Boating Safety
/ Categories: WELLNESS, 2021

Boating Safety

This has been a particularly deadly year for accidents on the water in Vermont. Vermont averages 1.2 deaths per year in boating accidents. This year, five people have died and one remains missing. Those affected were using all sorts of boats—canoe, sailboat, recreational motor boat—on a wide array of waterways—a creek, a river, and Lake Champlain. While many accidents are unavoidable, some may be prevented with additional care.

Everyone should wear a life jacket. People of all ages, even strong swimmers, need to have a life jacket physically fastened to their body while they are in a boat. Like wearing a seatbelt in a car, this act alone could save countless lives. If you feel compelled to leave your life jacket on the seat next to you or on the floor, put it on instead. Plenty of people have drowned with a life jacket floating just out of reach.

Take a boater’s safety course. The Vermont Fish & Wildlife Department offers helpful resources and guidance for boat safety, including a boater safety course and a handbook of boating laws and responsibilities. The course is required for anyone born after 1974 to operate a motorized vessel legally.

Ensure all equipment is in good working order. Faulty equipment or boats that are in poor shape can relate to perilous situations.

Rethink drinking. Like drinking alcohol and driving, drinking and boating is a dangerous combination. Impaired judgement and slower reaction times can put you and your companions in harm’s way.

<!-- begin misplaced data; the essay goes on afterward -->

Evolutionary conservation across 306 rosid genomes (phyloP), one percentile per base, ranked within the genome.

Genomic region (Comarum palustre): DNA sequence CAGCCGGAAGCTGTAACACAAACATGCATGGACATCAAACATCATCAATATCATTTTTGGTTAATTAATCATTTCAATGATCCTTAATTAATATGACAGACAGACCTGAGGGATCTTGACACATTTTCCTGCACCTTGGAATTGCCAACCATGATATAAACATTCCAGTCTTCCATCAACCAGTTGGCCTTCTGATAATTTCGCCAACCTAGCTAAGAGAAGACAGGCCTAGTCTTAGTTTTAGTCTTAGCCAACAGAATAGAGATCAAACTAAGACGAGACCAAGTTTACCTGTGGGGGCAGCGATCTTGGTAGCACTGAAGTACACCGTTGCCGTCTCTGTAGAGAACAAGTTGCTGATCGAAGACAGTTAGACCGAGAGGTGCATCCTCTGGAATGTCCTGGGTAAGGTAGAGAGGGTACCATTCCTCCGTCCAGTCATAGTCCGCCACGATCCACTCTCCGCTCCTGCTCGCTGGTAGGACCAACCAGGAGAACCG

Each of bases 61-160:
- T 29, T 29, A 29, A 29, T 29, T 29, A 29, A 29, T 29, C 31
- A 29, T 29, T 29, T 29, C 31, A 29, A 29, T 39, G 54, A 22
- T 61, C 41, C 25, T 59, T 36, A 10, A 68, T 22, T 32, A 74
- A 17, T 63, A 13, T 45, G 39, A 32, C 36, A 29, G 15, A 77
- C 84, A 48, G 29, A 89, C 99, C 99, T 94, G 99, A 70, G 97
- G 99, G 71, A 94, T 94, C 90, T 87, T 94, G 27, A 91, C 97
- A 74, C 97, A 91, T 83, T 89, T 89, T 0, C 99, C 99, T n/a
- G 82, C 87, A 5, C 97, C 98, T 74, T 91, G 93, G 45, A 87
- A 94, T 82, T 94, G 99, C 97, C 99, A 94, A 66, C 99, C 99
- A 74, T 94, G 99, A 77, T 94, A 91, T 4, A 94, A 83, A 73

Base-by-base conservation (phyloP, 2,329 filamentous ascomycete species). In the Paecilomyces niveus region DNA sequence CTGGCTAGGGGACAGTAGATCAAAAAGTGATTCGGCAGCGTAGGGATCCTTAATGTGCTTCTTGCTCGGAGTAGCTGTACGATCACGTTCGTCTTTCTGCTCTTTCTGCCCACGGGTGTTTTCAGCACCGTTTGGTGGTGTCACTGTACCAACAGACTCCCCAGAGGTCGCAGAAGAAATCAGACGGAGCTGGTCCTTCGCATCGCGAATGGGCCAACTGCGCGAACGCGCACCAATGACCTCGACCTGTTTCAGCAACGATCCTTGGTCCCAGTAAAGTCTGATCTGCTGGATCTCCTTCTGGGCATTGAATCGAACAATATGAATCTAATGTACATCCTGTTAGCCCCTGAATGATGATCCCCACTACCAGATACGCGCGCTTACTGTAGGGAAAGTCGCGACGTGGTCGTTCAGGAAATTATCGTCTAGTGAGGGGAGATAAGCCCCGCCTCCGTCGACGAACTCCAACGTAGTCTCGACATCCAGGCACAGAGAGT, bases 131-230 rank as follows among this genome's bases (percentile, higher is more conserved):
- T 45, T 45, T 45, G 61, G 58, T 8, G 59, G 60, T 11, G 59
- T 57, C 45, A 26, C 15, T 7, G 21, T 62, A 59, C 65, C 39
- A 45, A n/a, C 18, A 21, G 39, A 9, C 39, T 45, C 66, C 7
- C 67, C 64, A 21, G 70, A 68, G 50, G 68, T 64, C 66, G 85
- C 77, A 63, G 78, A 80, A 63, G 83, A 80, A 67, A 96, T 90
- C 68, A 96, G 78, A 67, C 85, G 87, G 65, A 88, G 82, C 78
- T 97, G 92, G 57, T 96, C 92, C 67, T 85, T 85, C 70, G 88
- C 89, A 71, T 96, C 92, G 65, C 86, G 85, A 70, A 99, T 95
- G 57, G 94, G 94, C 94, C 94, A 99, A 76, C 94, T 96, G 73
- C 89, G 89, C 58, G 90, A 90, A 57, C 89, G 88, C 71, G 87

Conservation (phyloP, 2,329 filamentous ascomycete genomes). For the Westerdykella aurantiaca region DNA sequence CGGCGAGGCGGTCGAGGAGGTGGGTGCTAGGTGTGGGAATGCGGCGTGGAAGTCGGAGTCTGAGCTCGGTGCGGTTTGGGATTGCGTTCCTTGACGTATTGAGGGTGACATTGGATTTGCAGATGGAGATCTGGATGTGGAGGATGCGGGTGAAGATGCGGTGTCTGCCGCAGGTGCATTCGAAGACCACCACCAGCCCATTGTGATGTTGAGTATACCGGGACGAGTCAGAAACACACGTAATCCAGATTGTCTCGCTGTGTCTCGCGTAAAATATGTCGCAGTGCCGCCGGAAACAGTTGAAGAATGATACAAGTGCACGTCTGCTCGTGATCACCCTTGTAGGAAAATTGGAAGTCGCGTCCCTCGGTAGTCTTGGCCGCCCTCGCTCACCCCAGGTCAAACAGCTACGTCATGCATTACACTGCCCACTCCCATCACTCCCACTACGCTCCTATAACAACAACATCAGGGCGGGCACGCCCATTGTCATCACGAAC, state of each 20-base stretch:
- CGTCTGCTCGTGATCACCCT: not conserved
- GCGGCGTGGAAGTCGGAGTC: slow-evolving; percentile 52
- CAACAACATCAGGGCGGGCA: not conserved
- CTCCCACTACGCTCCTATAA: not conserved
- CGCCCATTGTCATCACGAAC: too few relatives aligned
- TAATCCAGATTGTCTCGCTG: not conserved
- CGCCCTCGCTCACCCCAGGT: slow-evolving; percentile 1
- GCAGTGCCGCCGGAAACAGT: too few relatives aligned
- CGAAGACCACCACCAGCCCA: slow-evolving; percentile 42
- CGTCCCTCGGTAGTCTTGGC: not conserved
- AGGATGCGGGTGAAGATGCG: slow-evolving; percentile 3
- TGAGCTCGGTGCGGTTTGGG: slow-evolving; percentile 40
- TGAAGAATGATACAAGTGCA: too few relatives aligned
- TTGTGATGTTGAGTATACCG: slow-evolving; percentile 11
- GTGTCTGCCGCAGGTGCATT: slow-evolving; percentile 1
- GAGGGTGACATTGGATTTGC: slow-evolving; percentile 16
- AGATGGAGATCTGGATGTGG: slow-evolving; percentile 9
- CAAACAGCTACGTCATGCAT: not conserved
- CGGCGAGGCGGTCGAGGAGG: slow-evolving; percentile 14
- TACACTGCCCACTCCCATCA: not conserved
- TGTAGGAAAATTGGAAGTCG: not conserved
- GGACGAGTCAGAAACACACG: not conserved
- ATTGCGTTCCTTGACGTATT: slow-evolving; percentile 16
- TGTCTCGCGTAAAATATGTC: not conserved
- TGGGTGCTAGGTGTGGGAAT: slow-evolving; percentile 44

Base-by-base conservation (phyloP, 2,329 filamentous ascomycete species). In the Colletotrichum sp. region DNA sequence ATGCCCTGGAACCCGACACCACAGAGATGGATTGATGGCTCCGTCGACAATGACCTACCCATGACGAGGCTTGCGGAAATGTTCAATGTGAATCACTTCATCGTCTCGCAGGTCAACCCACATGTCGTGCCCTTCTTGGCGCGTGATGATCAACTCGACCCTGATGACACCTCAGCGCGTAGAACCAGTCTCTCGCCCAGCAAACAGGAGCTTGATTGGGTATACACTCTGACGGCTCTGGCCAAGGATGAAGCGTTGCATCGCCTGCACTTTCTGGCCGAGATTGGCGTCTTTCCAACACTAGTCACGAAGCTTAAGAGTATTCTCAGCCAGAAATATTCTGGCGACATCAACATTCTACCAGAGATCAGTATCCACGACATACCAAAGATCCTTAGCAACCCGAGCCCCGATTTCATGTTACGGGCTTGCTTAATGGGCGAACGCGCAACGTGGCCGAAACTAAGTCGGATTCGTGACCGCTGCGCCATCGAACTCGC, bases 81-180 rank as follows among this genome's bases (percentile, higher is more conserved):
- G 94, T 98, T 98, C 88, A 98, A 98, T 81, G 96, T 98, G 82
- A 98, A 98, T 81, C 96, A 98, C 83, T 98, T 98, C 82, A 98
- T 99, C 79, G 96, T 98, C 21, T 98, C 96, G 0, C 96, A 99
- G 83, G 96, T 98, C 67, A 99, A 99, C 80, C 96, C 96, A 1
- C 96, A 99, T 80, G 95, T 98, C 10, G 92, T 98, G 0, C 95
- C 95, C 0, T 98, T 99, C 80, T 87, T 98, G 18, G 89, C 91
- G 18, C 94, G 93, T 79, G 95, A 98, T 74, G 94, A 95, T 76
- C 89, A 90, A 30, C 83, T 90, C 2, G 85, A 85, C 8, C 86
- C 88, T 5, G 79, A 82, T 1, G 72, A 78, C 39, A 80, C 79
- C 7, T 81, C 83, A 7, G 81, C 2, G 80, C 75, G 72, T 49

Consider water temperature. Even when the air is warm, the water can be very cold, especially in the spring and early summer. Extra care should be taken to stay out of the water when it is very cold or to get out of the water and warmed up quickly.

Swim carefully. Swimming safely requires more than knowing how to swim. You must also know the surroundings. For instance, take care to know the depth of the water before diving. Even the middle of lakes can include shoals or other shallow areas. Do not dive before knowing that the water is at least 9 feet deep. Be aware of other environmental hazards, like cyanobacteria, as well.

Be prepared for an accident. Taking a lifesaving course, including CPR, and having a quick way to contact emergency response personnel, like a fully charged cell phone, can prove invaluable in case of an accident. If you are going to be boating in a location with limited cellular service, be sure to have alternate ways to signal for help, like a two-way radio, air horn, or flares.

The deaths on Vermont’s waterways this year have caused families and communities so much anguish. Keep each of these recommendations in mind as you head out on your next boating adventure to help prevent boating accidents and keep yourself and those you are with safe.

James Mithoefer, PA-C, is a physician assistant at SVMC ExpressCare in Bennington. The practice has recently relocated from 140 Hospital Drive to 120 Hospital Drive.


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